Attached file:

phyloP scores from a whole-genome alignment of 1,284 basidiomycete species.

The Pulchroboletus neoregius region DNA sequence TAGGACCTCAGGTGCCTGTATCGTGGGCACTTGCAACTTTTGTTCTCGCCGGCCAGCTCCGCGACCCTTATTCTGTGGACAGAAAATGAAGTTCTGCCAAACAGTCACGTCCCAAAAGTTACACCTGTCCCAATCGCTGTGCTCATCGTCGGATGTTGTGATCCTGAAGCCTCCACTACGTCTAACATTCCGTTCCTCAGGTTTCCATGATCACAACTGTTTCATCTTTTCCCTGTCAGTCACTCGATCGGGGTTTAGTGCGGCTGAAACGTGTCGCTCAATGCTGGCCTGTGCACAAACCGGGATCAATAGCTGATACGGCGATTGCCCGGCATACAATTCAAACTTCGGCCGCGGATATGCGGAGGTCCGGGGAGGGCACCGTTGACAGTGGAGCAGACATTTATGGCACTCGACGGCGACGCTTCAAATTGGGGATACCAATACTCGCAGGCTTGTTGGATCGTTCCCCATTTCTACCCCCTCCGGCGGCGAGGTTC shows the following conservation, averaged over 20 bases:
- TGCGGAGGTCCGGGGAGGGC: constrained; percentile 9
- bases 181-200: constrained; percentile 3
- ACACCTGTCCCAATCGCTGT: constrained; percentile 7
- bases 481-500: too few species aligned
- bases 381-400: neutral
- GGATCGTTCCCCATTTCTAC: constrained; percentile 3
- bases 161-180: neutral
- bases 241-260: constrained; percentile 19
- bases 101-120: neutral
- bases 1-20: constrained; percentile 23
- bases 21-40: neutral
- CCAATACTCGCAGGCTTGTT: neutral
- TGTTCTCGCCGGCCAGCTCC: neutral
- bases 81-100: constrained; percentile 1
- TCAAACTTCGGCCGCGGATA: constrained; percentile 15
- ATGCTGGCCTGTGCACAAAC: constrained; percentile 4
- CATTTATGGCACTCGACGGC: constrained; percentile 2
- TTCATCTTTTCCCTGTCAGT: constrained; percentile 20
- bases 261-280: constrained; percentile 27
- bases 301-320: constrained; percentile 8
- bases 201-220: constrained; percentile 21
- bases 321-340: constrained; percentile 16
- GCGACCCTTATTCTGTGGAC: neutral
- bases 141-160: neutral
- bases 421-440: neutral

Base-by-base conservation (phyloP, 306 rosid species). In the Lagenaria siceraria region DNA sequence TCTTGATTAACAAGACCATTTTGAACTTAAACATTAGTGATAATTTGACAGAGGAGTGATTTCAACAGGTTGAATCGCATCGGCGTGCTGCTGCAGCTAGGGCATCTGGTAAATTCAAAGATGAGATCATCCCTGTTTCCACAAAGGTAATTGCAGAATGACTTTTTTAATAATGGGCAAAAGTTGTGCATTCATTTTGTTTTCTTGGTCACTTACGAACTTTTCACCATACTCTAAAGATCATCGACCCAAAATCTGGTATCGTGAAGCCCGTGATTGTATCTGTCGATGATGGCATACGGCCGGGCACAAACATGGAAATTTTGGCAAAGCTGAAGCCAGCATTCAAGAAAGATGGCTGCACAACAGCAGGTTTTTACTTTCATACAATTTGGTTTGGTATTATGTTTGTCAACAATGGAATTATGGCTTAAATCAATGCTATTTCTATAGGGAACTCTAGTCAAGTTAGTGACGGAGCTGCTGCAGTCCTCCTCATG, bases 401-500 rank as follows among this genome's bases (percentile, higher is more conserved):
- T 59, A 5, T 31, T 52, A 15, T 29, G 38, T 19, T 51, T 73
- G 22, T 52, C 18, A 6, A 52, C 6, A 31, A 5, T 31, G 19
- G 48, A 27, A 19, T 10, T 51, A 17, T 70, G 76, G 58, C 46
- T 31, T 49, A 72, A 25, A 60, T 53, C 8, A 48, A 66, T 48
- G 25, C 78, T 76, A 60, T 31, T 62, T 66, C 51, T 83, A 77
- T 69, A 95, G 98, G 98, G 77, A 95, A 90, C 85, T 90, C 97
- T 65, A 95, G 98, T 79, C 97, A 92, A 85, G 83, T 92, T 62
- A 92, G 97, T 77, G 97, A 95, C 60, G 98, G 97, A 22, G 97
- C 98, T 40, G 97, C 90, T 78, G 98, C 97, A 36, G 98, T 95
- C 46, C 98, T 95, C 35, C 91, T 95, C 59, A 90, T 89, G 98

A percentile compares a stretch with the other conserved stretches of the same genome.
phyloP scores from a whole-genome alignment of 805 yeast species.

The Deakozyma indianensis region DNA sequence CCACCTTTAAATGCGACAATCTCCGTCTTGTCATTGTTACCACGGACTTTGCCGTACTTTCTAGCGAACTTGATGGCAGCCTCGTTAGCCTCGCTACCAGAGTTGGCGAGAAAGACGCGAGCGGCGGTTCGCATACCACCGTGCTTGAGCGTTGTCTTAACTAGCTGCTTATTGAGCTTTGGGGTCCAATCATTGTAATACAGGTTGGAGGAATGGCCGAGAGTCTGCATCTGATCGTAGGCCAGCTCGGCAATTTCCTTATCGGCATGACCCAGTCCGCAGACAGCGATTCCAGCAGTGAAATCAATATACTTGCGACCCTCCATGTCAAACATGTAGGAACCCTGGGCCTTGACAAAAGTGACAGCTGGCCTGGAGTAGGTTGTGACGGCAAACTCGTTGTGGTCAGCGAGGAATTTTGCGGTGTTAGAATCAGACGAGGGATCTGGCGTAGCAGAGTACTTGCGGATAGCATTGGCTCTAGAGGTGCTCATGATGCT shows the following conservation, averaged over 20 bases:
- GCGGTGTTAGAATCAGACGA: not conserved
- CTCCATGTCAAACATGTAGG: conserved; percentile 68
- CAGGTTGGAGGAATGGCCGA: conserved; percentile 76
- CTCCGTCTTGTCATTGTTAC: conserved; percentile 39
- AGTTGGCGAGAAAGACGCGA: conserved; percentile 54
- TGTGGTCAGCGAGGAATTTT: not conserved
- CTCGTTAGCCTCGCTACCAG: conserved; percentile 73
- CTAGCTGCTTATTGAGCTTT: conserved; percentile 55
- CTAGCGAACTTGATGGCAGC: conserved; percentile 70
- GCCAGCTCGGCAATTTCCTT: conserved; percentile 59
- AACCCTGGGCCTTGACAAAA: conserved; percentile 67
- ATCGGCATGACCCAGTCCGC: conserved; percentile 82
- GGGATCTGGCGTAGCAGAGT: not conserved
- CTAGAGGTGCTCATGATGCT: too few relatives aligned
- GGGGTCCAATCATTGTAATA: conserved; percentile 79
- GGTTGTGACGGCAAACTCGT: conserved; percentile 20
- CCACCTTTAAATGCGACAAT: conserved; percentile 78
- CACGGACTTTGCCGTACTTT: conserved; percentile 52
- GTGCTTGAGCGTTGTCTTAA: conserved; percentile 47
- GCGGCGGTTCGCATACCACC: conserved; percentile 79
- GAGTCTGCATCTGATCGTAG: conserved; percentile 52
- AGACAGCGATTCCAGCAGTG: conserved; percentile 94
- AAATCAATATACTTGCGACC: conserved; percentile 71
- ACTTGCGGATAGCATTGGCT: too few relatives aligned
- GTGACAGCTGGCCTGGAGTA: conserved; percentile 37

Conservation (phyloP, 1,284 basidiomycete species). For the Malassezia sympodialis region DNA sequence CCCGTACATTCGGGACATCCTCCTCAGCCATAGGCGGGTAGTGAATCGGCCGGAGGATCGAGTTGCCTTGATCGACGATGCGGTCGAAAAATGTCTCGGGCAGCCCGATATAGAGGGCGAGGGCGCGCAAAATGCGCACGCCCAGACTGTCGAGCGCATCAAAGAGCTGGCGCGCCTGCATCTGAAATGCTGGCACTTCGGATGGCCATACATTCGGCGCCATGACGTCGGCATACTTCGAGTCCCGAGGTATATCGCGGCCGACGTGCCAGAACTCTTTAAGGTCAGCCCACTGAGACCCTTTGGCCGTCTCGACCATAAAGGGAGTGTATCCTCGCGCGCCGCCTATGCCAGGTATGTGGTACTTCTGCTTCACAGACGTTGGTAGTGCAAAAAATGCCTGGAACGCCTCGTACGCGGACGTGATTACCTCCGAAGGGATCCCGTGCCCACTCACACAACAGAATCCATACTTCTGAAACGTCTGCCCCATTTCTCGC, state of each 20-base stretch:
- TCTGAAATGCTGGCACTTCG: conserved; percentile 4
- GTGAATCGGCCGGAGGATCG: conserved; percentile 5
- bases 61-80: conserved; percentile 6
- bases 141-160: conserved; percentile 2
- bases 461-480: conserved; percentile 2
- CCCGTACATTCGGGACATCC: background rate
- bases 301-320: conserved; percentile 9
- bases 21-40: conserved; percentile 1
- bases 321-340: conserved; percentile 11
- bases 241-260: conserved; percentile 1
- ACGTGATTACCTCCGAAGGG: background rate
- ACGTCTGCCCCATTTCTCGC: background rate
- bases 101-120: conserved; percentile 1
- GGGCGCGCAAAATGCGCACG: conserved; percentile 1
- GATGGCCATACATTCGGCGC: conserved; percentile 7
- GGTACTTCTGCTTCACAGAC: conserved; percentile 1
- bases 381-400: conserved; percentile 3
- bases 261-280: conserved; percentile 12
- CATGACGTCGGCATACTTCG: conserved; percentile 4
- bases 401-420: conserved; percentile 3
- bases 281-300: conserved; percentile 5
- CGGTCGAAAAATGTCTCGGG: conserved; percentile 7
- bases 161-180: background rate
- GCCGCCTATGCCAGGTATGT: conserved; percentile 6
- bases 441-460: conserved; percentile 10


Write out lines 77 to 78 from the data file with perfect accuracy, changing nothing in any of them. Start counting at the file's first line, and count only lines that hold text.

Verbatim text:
- bases 241-260: conserved; percentile 1
- ACGTGATTACCTCCGAAGGG: background rate